Published by the Students of Johns Hopkins since 1896
August 10, 2020


The opinions presented below are solely the views of the author and do not represent the views of The News-Letter. If you are a member of the Hopkins community looking to submit a piece or a letter to the editor, please email

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Wu argues that for LGBTQ Asians in the U.S., Young Kim’s victory would be a setback.

Asian-Americans: Young Kim does not speak for us

Last week’s midterm elections brought a series of historical firsts, such as the first Native-American congresswoman, the first Muslim congresswoman and the first openly gay governor, to name a few. However, one “first” candidate that we’ve left out of the spotlight is Young Kim, who may be the first Korean-American woman elected to Congress. 

When Asians say they’re not into Asian men

I’m not into Asian men.” I can attribute this quote to several friends and acquaintances, and the funny thing is, many of them were Asian.  Which begs the question: why? I sometimes ask that aloud. Usually the response would be a non-answer: silence, a topic change or “I don’t know, I’m just not into them.” 

Letter to the Editor 11/8/18

The News-Letter editorial, “How can we fight the rising tide of hate in our country?” includes many useful thoughts, especially on the evils of anti-Semitism and its incubation on social-media platforms such as Gab. But it also relies on a misreading of the First Amendment’s fighting-words exemption to argue that “hate speech” is constitutionally “unprotected.” 


Due to its status as a nonprofit, property belonging to Hopkins in Baltimore is nontaxable by the city government.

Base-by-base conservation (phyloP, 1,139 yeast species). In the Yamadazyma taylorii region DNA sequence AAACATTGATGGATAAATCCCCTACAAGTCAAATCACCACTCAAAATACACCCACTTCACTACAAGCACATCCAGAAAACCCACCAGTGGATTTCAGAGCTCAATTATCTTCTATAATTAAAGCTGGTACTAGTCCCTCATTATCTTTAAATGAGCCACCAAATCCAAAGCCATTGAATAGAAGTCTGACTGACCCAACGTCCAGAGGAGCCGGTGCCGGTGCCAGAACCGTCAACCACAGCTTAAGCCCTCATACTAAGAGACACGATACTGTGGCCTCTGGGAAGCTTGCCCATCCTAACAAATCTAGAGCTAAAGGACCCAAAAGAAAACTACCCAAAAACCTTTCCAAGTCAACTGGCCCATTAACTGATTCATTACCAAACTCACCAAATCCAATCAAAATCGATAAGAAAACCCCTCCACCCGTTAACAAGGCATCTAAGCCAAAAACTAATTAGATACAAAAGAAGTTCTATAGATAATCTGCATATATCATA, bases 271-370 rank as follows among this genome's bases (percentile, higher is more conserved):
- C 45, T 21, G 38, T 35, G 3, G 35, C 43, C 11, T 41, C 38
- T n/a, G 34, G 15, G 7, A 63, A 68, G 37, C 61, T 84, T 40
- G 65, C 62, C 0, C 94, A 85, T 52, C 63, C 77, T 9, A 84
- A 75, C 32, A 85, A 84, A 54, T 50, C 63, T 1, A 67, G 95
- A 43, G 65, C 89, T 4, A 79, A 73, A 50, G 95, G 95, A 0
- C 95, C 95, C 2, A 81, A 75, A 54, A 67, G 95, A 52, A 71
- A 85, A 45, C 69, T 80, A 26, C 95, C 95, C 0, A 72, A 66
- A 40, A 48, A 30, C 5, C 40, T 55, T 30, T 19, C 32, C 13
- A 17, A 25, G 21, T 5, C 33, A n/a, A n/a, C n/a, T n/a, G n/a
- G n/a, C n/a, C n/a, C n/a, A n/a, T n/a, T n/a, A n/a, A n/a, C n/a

Hopkins avoiding taxes is civic disengagement

Last month, Hopkins announced the end of its “Rising to the Challenge” fundraising campaign, which solicited over $6 billion in donations over the past eight and a half years. It seems like this money is going to a lot of good causes like financial aid, hiring new professors and new research projects. The generosity of plutocrats and commoners alike made this possible.


Goudreau argues that there are affordable alternatives to fast fashion brands like Forever 21.

How to shop clothes ethically when you’re on a low budget

Every second, the equivalent of one garbage truck of textiles is either burned or dumped into a landfill, with an estimated lost value of $500 billion per year. And at what cost? The industry is plagued with dangerous working conditions, as exemplified by the 2013 collapse of a Bangladesh garment factory, which killed 1134 workers and injured about 2500 more. It’s also harmful to the environment, with textile production emitting 1.2 billion tons of greenhouse gases annually.

Reflecting on anti-semitism after Pittsburgh

I hate that these words need to be said. A massacre against Jewish people took place last weekend. An armed shooter entered the Tree of Life – Or L’Simcha synagogue, yelling that “all Jews must die” as he broke into the Saturday morning prayer service. Eleven members of the congregation were killed and six were injured, including three police officers who responded to the scene.